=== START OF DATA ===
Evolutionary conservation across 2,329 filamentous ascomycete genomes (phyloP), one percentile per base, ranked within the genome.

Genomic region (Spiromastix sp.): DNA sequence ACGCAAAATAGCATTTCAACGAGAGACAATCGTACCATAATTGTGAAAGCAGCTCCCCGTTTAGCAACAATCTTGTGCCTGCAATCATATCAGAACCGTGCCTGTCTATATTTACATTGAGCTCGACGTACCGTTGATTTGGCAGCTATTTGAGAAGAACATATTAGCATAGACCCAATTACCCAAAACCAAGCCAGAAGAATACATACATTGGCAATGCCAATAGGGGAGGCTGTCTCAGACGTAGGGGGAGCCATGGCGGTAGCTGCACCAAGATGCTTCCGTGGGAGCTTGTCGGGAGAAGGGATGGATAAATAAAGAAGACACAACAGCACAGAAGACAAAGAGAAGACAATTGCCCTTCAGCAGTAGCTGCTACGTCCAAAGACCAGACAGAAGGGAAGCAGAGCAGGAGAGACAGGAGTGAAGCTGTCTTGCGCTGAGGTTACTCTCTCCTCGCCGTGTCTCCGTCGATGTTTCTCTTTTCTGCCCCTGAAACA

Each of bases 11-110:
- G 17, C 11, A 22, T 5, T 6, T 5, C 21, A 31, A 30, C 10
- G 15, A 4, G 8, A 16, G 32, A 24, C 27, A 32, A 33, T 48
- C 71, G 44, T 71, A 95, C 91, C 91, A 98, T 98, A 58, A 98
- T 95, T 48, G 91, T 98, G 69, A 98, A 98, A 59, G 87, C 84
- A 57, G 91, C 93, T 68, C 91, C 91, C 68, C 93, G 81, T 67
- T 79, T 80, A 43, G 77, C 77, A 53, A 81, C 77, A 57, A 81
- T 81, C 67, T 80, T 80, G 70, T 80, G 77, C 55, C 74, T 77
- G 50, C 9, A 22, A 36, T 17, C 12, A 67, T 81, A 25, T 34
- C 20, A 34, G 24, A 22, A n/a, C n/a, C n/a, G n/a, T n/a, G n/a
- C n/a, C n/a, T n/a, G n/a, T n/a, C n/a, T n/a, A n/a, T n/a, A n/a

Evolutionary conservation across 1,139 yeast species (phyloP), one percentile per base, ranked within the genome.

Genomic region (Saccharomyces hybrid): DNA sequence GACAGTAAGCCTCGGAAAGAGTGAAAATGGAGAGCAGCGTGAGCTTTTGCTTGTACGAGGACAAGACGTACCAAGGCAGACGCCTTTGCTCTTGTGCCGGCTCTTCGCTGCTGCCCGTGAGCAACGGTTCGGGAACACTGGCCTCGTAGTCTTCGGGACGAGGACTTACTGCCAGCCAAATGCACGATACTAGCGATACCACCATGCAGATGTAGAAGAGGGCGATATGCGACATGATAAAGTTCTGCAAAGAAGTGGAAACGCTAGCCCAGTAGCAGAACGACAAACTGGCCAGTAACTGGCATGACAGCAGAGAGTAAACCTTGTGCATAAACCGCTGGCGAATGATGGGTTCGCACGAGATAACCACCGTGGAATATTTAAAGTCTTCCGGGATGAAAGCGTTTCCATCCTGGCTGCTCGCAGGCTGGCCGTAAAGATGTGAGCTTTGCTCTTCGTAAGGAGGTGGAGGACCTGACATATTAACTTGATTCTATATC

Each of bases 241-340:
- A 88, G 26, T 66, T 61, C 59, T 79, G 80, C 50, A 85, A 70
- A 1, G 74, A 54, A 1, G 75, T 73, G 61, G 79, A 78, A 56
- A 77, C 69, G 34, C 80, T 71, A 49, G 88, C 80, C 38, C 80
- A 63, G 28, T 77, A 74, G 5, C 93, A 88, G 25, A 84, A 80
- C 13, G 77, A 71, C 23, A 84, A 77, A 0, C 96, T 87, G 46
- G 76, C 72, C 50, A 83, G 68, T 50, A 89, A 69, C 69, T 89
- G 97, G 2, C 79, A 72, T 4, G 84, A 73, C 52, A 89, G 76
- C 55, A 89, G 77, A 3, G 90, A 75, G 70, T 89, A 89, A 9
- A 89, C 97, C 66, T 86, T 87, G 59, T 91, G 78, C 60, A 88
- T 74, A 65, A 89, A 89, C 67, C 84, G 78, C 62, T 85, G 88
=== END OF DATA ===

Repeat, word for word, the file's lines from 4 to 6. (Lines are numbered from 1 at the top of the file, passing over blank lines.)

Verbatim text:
- G 17, C 11, A 22, T 5, T 6, T 5, C 21, A 31, A 30, C 10
- G 15, A 4, G 8, A 16, G 32, A 24, C 27, A 32, A 33, T 48
- C 71, G 44, T 71, A 95, C 91, C 91, A 98, T 98, A 58, A 98